The scorching sun has given way to breezy weather, and while we can’t wait to slip into cozy blankets and sip on comforting hot chocolate as winter is almost coming, our health may not be on the same page. What do we mean? Well, a change in season brings with it many health risks, and it is important to pay attention at this time. A lot lies in our hands too, and that’s why they say that prevention is better than cure.
Before we get to the remedies, let’s discuss some health risks that are common during this time. Dr Rohini Kelkar, Senior Consultant, Clinical Microbiologist, and Specialist, Metropolis Healthcare Ltd, helps us understand it all better.
Seasonal change and health risks
On an average, an adult gets affected twice a year and children can get affected four times, and this coincides with a change in season.
“This is related to increased exposure to, and transmission of different viruses that cause respiratory infections and allergens like pollen. The human body’s metabolism changes and adjusts simultaneously with changing weather. High temperatures can result in heat stress and can affect the immunity and defence mechanisms of the body. People with chronic illness or those who are immuno-compromised, and also children are majorly affected by the changing weather,” she shared with HealthShots.
The following ailments are common due to seasonal changes:
Risk of getting seasonal flu:This is the most common infection caused by a number of viruses that flourish in cool weather, and affect the respiratory system of the human body. Some of the common symptoms are runny nose, sore throat, fever, body aches, chills etc. That’s not all — Dr Kelkar says that changing seasons with high levels of allergens in summer result in allergic respiratory conditions, reduce the immunity and predispose humans to viral infections.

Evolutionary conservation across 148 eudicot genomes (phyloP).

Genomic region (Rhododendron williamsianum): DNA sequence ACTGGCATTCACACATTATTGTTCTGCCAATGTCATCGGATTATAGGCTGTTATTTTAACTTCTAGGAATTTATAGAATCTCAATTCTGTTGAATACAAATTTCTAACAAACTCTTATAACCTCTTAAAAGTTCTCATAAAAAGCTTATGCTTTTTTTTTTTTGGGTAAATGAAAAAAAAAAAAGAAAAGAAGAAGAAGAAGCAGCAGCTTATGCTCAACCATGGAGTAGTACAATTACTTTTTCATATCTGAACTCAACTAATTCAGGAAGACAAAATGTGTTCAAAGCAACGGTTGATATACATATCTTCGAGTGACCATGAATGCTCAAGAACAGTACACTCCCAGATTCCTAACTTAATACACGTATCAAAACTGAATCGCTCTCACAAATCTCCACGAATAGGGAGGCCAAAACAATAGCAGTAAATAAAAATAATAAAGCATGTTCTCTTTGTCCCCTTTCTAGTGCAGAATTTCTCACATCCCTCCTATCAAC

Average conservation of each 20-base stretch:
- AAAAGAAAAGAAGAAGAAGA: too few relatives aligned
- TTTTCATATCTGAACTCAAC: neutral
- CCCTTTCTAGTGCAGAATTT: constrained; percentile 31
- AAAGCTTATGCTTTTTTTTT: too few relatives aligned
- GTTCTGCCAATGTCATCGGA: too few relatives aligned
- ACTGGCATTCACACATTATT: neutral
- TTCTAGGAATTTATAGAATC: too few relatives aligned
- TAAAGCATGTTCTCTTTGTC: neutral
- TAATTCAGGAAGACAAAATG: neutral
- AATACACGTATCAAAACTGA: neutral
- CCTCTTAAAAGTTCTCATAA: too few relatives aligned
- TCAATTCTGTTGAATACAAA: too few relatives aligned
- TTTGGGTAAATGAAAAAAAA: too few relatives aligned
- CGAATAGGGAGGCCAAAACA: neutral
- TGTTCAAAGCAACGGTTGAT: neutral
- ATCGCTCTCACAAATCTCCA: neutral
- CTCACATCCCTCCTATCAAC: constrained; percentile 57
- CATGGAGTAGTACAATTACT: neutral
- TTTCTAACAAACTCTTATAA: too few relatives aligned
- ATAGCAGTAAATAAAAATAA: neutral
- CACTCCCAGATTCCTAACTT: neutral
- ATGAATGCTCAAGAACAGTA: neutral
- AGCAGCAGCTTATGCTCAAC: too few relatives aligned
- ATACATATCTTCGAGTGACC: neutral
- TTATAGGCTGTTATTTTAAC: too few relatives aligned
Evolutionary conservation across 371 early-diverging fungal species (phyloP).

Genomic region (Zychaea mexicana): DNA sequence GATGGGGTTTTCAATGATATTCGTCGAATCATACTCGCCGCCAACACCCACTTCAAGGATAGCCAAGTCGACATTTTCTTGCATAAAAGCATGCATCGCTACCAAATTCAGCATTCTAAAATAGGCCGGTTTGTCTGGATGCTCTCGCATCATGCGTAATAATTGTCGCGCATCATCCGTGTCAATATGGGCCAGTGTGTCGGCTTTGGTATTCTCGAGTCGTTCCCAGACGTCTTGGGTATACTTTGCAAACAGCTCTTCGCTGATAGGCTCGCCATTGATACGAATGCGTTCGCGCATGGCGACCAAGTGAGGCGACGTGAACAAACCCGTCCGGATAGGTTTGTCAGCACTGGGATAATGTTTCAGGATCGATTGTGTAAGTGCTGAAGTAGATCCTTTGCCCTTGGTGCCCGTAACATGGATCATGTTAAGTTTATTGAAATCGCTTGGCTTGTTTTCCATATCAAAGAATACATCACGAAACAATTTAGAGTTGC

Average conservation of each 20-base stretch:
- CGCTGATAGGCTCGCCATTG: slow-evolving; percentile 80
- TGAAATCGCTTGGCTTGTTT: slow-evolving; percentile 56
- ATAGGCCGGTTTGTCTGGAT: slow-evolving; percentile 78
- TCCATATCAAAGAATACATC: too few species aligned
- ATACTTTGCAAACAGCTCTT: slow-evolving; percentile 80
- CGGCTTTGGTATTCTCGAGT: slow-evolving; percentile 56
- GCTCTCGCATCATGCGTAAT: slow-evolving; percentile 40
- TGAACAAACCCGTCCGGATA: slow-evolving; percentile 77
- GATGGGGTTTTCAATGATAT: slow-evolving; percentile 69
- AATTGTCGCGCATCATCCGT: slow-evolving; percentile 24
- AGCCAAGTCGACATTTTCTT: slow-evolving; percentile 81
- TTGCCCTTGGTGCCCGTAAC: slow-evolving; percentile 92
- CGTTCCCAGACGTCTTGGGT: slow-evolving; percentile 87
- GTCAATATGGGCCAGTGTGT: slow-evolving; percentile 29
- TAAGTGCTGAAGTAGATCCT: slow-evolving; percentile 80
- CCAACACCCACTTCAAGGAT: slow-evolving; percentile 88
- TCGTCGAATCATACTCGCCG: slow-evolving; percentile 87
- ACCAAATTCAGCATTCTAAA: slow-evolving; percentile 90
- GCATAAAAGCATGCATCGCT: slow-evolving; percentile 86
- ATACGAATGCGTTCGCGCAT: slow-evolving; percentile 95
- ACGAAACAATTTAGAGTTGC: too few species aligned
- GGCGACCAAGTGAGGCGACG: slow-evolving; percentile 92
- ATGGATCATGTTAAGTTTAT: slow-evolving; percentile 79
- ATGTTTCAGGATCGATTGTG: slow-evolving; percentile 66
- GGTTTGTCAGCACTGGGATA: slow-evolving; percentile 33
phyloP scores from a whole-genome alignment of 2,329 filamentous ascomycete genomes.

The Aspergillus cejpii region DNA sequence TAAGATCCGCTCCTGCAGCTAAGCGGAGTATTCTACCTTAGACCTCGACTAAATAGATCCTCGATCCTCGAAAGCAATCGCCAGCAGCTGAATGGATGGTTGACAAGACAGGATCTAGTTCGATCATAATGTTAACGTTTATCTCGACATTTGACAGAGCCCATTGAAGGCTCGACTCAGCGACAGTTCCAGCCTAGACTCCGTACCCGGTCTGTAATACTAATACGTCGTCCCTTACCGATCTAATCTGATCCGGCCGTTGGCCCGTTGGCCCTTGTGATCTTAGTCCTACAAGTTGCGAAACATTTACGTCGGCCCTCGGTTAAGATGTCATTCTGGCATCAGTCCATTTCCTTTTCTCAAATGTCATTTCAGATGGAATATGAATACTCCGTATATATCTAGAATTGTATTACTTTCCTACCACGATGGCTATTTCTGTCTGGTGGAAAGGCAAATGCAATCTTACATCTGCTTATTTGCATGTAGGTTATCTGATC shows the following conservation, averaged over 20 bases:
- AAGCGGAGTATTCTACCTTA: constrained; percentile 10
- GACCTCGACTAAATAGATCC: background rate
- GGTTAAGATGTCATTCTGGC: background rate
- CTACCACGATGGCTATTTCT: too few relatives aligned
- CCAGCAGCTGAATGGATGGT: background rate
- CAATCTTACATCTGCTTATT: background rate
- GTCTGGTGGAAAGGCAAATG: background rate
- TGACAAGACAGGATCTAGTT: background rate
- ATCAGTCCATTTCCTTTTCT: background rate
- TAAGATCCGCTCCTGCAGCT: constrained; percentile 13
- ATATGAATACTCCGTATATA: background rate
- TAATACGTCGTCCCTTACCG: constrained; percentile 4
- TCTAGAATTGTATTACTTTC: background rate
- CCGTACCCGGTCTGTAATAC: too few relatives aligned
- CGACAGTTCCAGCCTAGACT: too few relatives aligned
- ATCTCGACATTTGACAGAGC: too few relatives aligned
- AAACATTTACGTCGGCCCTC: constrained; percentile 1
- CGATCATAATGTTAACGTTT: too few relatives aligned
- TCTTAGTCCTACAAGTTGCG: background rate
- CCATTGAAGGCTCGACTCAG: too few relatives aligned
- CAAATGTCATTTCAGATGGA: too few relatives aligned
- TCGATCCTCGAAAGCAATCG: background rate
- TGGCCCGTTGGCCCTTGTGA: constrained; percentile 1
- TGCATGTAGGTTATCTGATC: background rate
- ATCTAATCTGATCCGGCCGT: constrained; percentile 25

“Seasonal changes affect drinking water and the food chain resulting in diarrhoeal diseases and malnutrition. Mosquito (vector) borne infections like malaria and dengue are affected by weather changes,” she added.
Irregularities of the thyroid gland: The fluctuating temperature during different seasons causes changes in the levels of thyroid hormones during different seasons. “In winter, there is an increase in the thyroid hormones to generate more heat and maintain the body temperature. Patients with thyroid disorders and on medication, who experience symptoms like cold intolerance or excessive sweating require monitoring of thyroid functions and nutritional deficiencies including vitamin D,” shared Dr Kelkar.
Tiredness and dizziness: Some people may face tiredness and dizziness due to malnutrition and nutritional deficiencies, and sometimes due to heat stress. This is because while adapting to the lower temperatures, the body needs extra energy to maintain the temperature of the body.
What is the best way to tackle seasonal health issues?
Dr Kelkar has all the answers and believes such seasonal health issues can be tackled with the right approach.
Healthy lifestyle: Eating a well-balanced diet, getting adequate sleep and rest, and keeping stress under control can help you deal with seasonal illnesses better.
Intake of nutritional foods and hydration: A regular and healthy diet must be prioritised to balance the nutritional requirements for the season. Hydration with a balanced water intake is important. There is a misconception that water consumption is of utmost importance only during the summer season or warm weather; water intake up to 2.5 litres is essential for an adult in cold weather too.
To monitor vitamin D levels: It is important to monitor vitamin D levels, due to indoor habits and lack of sunshine during the winter months. Foods that are nutritionally rich in vitamin D, including spinach, cheese, eggs and fish, should be consumed.